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A Climate Perspective: Why We Shouldn’t Celebrate Biden’s Victory

The implications of the November 3rd United States Presidential election will define the future of our planet.  Although the result itself was no surprise except in the leanness of the margin, what will happen next is anything but predictable.

From the perspective of the global climate movement, there was a collective sigh of relief when Pennsylvania finally finished counting and pushed Biden above the magical number of 270 electoral college votes and into the presidency. The United States electoral system is surreal, archaic, convoluted and in need of reform, but this time it delivered a result which didn’t spell a death sentence for the planet.

However, precisely what a President-elect Joe Biden means for the fight for climate justice remains unclear. As others have pointed out before, although Biden won, the Democratic party failed to win the Senate, and although they do have an opportunity to shift the balance to a 50-50 tie with Kamala Harris as the tiebreaker should they win the two Senate runoff elections in Georgia in January, the simple fact remains that Biden will almost certainly face a hostile legislature once he assumes office.

US Politics

As a young climate activist, I am very used to hearing the politicians utter excuses and platitudes when pressed on their inaction and delaying on the climate crisis. From the moment when Joe Biden became the Democratic nominee, it was clear to me that the sorry old excuses that we’ve been hearing for decades would be trotted out once again after he won. Now, however, Biden will have a legitimate reason to fall back on when he inevitably fails to deliver any true, tangible changes. The fact that the US political arena is neatly divided in two, with one half being occupied by a centre-right, corporate party that kowtows to powerful lobbying interests, and the other half being occupied by a far-right, science-denying party with fascist tendencies, would be macabrely amusing were it not for the fact that the US accounts for nearly 15% of global emissions and 40% of global military spending.  The outsized influence that the US exerts on the world is unavoidable, and I recall what one of my friends said on election night this year.

“You know, it irks me when people say they are ‘following’ the US elections as if it was an interesting sideshow. I’m ‘following’ the elections because the future of the planet, of my life and of my friends lives depend on this election.”

It may seem to be an over-dramatisation to claim that lives will be decided by the results of an election, but they will be and they always have been. We must not lose sight of the fact that politics is above all else about people. Tangible improvements to people’s lives must always be the goal.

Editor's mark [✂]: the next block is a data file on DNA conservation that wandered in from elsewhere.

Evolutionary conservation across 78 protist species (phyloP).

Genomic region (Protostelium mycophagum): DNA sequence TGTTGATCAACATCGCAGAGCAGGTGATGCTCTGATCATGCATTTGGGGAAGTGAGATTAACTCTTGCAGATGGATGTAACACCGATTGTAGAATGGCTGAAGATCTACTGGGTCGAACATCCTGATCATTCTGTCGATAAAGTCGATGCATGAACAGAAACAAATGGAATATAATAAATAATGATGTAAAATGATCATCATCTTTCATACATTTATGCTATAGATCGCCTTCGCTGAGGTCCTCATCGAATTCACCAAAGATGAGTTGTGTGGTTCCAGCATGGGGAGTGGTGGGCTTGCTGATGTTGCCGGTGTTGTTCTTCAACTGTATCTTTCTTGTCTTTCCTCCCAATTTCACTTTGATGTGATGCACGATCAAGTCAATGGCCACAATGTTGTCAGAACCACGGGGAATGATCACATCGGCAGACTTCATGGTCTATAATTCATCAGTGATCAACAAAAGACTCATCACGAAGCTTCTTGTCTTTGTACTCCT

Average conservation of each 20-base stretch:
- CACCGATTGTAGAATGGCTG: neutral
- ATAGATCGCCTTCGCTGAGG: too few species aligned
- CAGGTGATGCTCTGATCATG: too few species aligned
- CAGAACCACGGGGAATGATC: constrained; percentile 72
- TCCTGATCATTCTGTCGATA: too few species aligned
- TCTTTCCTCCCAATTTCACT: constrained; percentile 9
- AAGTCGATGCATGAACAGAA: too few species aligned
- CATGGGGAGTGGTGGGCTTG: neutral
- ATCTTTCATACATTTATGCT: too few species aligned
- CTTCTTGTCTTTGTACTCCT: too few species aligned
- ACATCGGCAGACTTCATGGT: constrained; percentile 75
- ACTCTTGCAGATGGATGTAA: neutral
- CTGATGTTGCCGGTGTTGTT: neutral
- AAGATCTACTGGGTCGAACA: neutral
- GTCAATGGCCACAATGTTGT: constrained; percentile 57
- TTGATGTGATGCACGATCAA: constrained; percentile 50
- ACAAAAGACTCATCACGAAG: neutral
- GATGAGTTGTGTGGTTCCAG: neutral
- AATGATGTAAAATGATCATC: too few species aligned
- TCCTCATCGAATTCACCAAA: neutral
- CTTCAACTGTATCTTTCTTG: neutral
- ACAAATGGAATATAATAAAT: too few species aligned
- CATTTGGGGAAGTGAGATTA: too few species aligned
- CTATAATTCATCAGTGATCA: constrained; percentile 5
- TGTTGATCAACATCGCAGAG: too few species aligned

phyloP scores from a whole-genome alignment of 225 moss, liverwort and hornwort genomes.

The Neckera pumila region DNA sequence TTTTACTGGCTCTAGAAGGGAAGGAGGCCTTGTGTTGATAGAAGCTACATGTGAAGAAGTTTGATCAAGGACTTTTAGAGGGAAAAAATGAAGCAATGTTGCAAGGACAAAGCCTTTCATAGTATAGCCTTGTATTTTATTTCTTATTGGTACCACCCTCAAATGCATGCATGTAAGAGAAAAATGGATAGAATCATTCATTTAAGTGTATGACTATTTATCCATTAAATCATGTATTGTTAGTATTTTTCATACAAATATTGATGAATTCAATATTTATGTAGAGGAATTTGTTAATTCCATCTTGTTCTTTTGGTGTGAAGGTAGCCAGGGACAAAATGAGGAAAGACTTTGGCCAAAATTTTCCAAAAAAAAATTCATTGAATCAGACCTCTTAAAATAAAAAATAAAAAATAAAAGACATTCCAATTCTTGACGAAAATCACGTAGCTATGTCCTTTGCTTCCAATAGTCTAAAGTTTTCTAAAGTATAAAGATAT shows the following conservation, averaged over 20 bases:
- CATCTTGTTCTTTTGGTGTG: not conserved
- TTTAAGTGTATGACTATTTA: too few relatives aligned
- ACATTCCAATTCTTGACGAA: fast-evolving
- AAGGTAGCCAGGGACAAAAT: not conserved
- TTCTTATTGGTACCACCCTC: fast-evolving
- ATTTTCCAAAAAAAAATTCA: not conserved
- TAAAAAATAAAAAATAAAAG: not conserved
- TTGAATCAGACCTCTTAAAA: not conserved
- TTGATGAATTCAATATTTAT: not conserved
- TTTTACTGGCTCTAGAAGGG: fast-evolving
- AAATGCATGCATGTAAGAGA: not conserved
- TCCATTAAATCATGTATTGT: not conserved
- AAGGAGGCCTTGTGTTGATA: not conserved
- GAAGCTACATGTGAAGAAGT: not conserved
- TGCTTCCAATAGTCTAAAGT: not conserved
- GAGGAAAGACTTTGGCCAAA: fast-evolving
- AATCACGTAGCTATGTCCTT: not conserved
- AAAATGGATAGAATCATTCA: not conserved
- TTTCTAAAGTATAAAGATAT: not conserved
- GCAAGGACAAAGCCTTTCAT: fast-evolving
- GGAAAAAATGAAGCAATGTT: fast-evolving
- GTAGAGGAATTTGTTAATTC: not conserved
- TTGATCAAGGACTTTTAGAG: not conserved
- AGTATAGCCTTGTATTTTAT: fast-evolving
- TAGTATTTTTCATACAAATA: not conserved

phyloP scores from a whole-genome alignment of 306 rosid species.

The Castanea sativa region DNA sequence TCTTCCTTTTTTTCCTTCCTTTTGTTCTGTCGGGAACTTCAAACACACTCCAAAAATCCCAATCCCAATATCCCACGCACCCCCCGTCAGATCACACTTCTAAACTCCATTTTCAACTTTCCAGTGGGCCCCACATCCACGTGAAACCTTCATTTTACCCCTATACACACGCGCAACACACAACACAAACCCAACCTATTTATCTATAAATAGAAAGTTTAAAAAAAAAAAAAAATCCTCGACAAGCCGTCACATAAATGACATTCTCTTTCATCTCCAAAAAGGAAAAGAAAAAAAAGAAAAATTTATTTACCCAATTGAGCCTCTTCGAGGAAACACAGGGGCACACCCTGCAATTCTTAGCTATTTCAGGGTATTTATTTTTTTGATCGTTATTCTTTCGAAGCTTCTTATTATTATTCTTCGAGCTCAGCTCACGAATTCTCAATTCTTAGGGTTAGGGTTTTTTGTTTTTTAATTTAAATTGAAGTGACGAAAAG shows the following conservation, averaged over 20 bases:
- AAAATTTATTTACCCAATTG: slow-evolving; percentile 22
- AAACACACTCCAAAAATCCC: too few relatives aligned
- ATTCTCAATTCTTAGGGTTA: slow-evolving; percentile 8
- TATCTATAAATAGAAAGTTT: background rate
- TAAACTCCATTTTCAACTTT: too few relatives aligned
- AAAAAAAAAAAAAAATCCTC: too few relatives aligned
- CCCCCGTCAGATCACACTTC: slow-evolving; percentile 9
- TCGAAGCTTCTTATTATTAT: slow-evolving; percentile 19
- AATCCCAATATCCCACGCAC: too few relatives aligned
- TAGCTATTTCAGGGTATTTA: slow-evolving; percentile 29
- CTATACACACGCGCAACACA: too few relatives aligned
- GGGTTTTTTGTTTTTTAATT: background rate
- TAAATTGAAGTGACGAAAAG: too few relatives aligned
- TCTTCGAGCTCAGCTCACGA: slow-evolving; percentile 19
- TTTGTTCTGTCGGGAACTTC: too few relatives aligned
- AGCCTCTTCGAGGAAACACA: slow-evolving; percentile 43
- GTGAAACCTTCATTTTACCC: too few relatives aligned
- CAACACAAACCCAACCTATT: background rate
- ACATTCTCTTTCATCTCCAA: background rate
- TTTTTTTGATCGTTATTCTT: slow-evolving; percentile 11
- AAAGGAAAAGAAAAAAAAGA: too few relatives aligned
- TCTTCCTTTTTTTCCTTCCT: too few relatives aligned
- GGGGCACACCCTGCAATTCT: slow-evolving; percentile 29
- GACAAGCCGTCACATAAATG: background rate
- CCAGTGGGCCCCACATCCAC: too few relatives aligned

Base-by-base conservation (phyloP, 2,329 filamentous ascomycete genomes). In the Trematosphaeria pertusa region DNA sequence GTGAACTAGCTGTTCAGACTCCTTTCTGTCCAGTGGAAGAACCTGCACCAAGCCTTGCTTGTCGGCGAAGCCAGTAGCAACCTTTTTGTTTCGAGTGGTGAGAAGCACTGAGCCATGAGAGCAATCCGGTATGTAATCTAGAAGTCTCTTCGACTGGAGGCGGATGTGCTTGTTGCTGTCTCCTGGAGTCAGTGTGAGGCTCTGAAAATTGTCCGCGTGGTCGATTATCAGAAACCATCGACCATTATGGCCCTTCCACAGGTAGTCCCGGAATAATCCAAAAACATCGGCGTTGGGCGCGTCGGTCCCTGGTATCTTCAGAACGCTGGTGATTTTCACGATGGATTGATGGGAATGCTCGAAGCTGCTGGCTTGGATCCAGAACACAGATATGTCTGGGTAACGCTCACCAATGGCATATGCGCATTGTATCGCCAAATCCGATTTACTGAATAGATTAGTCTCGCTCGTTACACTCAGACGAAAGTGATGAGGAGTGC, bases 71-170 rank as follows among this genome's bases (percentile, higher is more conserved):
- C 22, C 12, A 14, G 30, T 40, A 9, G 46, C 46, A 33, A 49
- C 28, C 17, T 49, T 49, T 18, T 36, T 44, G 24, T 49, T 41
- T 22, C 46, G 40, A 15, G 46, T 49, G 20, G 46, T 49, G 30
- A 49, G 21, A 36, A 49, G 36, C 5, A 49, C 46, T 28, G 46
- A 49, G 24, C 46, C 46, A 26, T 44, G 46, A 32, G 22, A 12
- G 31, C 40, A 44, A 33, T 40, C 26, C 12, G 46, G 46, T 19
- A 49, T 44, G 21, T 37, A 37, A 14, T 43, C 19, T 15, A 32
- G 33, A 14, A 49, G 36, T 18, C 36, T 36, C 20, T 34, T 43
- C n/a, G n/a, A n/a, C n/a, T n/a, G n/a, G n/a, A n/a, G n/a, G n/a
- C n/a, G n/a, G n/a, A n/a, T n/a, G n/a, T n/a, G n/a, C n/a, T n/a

Joe Biden isn’t entirely a failure.  His saving grace is that he is better than what the alternative was. And he does have the potential to positively impact climate policy.  Others have already pointed out how his plan for climate action is the most radical of any major US presidential candidate in history, which is more an indictment of the previous major candidates than an endorsement of Biden, but nonetheless it remains possible to find upsides.

For example: Joe Biden is not a climate denier. This already makes him a massive improvement with respect to trusting science and facts when compared to the current resident of the White House.

Joe Biden will rollback Trump-era environmental deregulation. The danger to people’s lives and to the environment from these rollbacks cannot be understated.

Joe Biden has also been adamant that he will rejoin the Paris Agreement. Of course, that is nowhere near enough – even if every single climate action pledge under the accord is met, the world is still set for more than three degrees of warming.

And perhaps this encapsulates what is the core problem with the entire Biden political theory.  At a fundamental level, he represents a return to “normalcy”.  But when normal was already desperately broken, that just won’t cut it.  No one embodies the American establishment more than Biden, a man who has been in politics for the better part of five decades.  Back when he was still running for the Democratic nomination, he told donors that “nothing would fundamentally change”.

And in the field of climate, “normal” is what he will do – he promises a return to the Obama era. The regulations that he will reinstate are nothing more than what was there before, the rejoining of the Paris Agreement is, again, nothing more than a return to the pre-Trump era. The list of executive actions which has been floated to be instated in the first hundred days in office don’t even fully rollback the Trump-era changes.  Also important to remember is that Biden will not ban fracking.

This is why I don’t believe that a Biden administration will result in real change. Some have argued that this won’t be the case because Biden is someone who can be swayed by activism, science and reason.  Let’s not forget though, that for every Sunrise Movement member fighting for a Green New Deal and pleading for the lives of young people, there will also be a corporate lobbyist in a suit with an endless spigot of money who will cajole, threaten and persuade Biden into maintaining the status quo.

This is not to say that there is no hope, or that we should succumb to defeatism. It is imperative that citizens across the globe continue to raise their voices in protest against the arson of the planet and continue to hold elected officials to account. Change IS possible.

But Joe Biden is not an agent of change, and we would do well to remember that.

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